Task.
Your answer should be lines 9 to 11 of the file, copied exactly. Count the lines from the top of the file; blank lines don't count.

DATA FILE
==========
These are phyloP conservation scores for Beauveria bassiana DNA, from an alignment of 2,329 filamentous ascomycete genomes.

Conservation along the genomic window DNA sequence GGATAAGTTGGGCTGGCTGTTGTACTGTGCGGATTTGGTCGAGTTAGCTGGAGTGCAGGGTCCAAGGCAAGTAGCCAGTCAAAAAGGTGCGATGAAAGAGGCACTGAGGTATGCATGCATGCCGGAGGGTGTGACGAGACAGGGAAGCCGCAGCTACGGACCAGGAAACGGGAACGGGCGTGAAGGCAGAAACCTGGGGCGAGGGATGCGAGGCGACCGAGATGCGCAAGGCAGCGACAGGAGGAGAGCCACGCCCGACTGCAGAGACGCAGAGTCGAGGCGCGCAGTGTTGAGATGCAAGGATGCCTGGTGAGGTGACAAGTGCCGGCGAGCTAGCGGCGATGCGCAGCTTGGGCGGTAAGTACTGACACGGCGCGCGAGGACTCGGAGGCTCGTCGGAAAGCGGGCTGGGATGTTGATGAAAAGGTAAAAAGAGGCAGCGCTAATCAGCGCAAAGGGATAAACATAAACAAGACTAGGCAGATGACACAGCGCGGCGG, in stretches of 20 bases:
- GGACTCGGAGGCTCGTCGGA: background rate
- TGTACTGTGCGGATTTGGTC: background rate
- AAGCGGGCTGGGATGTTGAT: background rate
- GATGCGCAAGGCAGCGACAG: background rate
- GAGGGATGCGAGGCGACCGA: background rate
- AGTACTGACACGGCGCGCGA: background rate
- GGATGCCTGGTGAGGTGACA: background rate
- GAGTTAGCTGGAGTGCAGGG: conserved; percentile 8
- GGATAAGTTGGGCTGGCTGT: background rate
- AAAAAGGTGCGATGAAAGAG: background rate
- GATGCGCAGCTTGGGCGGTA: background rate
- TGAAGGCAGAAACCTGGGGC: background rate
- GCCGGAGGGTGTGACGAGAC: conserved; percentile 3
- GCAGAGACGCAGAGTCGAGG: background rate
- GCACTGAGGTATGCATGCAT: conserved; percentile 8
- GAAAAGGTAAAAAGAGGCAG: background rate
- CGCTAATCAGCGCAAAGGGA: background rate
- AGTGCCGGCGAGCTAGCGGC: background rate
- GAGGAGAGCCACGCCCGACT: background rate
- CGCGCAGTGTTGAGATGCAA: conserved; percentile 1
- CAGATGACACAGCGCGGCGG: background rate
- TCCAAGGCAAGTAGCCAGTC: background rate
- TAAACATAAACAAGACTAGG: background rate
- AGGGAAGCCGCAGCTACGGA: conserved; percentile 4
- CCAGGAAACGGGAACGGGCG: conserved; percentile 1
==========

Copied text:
- GGATGCCTGGTGAGGTGACA: background rate
- GAGTTAGCTGGAGTGCAGGG: conserved; percentile 8
- GGATAAGTTGGGCTGGCTGT: background rate